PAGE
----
Lighting the Way

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Jacob Lawrence inspired lanterns created by Step Afrika! summer camp students

In August, Phillips School Programs Educators worked with Step Afrika! summer camp students to create lanterns inspired by Jacob Lawrence’s Migration Series. The workshop was one of many throughout the city to create lanterns for the first-ever Lantern Walk. Presented by our partners the 11th Street Bridge Park and Washington Performing Arts, the Lantern Walk is inspired by the story of African American families who built their homes in the historic Barry Farm / Hillsdale neighborhoods by candlelight after returning home from a long day’s work.

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The scene is set! Supplies for making lanterns

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The scene is set! Supplies for making lanterns

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Step Afrika! summer camp students learn about Jacob Lawrence’s Migration Series

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Step Afrika! summer camp students and Phillips School Program Educators hard at work

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Making lanterns

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Jacob Lawrence inspired lanterns

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Join us for the Lantern Walk on September 17!

 

Phillips-At-Home Summer Activity: Storytelling and Perspective

Through this activity, we will take a look at a selection of Jacob Lawrence’s panels from his epic Migration Series and explore the way he tells a story through art. A series is a group of artworks that work together to tell one story. What connects these paintings to each other, and what makes them a series? Think about the stories Jacob Lawrence is telling and the story you would like to tell.

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(left) Jacob Lawrence, The Migration Series, Panel no. 1: During World War I there was a great migration north by southern African Americans., between 1940 and 1941, Casein tempera on hardboard, 12 x 18 in. Acquired 1942; © 2016 The Jacob and Gwendolyn Knight Lawrence Foundation, Seattle / Artists Rights Society (ARS), New York (right) Jacob Lawrence, The Migration Series, Panel no. 3: From every southern town migrants left by the hundreds to travel north., between 1940 and 1941, Casein tempera on hardboard, 12 x 18 in. Acquired 1942; © 2016 The Jacob and Gwendolyn Knight Lawrence Foundation, Seattle / Artists Rights Society (ARS), New York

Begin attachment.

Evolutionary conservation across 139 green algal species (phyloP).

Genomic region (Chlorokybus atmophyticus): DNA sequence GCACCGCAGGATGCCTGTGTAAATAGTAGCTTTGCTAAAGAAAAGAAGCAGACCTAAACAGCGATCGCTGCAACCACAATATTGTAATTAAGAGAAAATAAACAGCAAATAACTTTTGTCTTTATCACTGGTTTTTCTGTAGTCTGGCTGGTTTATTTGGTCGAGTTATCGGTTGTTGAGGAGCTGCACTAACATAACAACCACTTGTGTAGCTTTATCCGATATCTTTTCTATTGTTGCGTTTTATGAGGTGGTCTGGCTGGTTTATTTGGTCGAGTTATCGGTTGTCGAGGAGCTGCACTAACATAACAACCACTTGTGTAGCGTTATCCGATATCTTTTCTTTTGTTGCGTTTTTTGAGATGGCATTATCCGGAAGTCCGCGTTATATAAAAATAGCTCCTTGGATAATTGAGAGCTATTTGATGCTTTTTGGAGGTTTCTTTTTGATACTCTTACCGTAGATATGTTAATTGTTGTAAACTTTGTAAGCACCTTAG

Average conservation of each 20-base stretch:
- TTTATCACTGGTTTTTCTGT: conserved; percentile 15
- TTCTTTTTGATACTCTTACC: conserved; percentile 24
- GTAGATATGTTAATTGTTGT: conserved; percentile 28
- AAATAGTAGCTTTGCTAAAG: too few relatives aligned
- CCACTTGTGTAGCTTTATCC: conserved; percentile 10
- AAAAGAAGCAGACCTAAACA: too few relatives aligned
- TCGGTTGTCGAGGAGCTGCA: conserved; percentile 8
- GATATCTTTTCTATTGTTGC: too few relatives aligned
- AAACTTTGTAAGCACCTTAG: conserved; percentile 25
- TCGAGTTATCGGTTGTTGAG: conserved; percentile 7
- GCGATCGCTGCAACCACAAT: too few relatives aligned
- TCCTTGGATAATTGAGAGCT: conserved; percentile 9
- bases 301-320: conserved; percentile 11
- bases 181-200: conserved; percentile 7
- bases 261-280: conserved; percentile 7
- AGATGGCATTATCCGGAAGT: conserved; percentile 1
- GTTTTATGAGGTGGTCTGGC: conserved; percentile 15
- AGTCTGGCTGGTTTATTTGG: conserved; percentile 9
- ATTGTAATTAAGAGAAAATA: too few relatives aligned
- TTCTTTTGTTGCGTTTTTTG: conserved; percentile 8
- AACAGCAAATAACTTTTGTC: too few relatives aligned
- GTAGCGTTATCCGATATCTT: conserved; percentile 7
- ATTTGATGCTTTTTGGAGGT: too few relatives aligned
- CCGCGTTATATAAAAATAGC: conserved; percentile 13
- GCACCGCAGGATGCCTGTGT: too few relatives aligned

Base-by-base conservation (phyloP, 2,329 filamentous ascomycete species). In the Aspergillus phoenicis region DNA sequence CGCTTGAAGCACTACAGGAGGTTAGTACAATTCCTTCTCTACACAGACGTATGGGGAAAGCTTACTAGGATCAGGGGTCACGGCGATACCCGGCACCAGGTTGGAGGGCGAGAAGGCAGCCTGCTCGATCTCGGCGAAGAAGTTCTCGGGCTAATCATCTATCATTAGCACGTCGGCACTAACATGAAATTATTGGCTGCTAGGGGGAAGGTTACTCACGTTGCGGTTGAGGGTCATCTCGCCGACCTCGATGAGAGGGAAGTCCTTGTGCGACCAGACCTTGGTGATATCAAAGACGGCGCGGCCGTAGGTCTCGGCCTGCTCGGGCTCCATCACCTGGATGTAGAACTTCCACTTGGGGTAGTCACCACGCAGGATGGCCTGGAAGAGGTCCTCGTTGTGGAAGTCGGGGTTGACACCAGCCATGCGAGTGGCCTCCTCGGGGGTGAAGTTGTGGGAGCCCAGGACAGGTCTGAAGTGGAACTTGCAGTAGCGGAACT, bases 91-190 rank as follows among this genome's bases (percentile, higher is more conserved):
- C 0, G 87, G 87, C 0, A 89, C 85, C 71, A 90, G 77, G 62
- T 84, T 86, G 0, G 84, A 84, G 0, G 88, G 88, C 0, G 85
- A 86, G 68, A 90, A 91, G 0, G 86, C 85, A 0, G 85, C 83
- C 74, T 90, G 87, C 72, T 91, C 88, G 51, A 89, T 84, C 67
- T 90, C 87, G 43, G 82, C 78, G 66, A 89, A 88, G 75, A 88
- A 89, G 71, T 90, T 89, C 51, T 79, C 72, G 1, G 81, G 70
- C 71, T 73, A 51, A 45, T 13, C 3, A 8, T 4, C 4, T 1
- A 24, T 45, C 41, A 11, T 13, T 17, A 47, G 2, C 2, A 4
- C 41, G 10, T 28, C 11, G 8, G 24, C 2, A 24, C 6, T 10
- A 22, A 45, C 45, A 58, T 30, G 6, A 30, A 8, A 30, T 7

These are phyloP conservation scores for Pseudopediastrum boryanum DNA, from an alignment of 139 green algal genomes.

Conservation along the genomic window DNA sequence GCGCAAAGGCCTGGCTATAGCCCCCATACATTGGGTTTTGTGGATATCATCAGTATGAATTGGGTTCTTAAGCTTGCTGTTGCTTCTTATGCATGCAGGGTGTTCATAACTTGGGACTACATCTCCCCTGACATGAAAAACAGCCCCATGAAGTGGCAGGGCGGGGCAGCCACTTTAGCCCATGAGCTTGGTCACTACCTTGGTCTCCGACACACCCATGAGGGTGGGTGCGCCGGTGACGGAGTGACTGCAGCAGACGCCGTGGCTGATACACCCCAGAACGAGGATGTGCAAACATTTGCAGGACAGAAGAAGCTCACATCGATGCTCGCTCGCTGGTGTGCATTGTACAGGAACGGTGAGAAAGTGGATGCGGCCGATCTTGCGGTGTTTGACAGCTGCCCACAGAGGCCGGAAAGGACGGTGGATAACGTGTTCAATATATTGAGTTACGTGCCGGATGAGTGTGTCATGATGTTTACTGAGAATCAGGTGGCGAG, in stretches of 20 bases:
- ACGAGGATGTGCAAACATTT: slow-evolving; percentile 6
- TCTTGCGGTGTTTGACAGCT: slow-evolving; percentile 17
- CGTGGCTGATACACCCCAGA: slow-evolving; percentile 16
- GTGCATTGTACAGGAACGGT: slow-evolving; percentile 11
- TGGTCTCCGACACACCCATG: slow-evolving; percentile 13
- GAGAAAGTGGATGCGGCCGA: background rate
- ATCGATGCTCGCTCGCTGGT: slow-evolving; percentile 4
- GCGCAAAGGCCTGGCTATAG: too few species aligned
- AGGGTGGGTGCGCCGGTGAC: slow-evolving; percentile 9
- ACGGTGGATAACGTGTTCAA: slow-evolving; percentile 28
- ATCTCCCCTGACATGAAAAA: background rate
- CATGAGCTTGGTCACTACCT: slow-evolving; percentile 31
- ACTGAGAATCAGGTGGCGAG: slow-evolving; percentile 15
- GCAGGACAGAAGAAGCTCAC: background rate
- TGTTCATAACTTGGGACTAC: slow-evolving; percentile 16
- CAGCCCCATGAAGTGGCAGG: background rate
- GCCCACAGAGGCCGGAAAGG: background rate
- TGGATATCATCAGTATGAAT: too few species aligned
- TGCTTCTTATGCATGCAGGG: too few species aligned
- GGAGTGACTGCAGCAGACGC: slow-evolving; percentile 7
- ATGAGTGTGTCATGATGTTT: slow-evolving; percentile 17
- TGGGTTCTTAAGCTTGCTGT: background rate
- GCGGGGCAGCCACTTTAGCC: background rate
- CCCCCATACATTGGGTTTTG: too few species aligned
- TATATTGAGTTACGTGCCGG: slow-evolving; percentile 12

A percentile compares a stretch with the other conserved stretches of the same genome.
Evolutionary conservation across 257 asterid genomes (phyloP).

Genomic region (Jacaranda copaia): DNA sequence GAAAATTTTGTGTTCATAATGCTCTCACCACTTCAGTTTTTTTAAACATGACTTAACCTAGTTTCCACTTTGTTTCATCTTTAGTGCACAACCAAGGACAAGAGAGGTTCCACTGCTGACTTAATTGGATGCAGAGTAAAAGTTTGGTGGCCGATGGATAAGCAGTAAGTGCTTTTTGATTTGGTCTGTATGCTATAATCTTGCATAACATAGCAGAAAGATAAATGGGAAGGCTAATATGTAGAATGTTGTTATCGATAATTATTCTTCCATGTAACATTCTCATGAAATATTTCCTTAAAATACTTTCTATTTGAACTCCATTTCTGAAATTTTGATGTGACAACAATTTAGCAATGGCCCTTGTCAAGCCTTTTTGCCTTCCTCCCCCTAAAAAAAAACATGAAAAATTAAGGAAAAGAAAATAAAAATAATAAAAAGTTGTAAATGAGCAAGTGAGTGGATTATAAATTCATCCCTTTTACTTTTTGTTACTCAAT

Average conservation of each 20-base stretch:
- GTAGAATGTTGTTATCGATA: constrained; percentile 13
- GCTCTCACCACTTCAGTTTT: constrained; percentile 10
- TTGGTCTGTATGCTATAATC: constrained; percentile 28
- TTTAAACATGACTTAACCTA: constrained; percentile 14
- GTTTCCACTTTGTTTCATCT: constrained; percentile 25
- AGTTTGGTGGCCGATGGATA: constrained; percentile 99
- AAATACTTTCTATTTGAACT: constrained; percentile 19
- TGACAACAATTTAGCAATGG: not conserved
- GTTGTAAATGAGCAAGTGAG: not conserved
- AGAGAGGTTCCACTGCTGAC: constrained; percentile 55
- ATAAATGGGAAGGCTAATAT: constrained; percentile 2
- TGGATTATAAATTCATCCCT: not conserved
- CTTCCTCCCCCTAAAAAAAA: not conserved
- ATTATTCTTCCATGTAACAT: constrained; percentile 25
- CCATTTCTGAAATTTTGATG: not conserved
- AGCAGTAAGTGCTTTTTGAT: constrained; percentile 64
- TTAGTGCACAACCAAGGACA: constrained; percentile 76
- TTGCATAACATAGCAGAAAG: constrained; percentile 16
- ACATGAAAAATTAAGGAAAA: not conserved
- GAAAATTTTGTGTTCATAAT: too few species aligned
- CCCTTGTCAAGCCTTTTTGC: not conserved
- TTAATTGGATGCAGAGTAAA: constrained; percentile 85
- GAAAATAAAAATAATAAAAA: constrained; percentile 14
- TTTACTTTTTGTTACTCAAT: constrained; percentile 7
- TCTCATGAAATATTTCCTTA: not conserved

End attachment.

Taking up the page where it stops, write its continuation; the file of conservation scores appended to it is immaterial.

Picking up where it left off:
Look closely: Think about the stories being told in the panels, both individually and as a whole. Look at the way Lawrence layers objects and people. What do you think he is trying to tell us about home? What kind of stories can you tell about your home through art?

About the artist: Jacob Lawrence was born in September of 1917 in Atlantic City, New Jersey. His family, originally from South Carolina, moved north during the Great Migration, the movement of southern African Americans to northern cities. When he was 13, Lawrence and his family relocated to Harlem, a center of African American culture and community in New York City. It was here, in this environment, that Lawrence received his education. Lawrence’s work was largely inspired by the people and places he saw in his very own neighborhood.

The Migration Series tells the story of the hardships faced by African American families who traveled from their homes in the south all the way to the cities of the north. The series was first displayed as “a solo show at the Downtown Gallery in Manhattan in 1941, making Lawrence the first black artist represented by a New York gallery.” The series has a total of 60 paintings, which have been split between The Phillips Collection and the Museum of Modern Art in New York.

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materials

What you need for this activity

Colored Pencils, markers, or whatever you like to use for drawing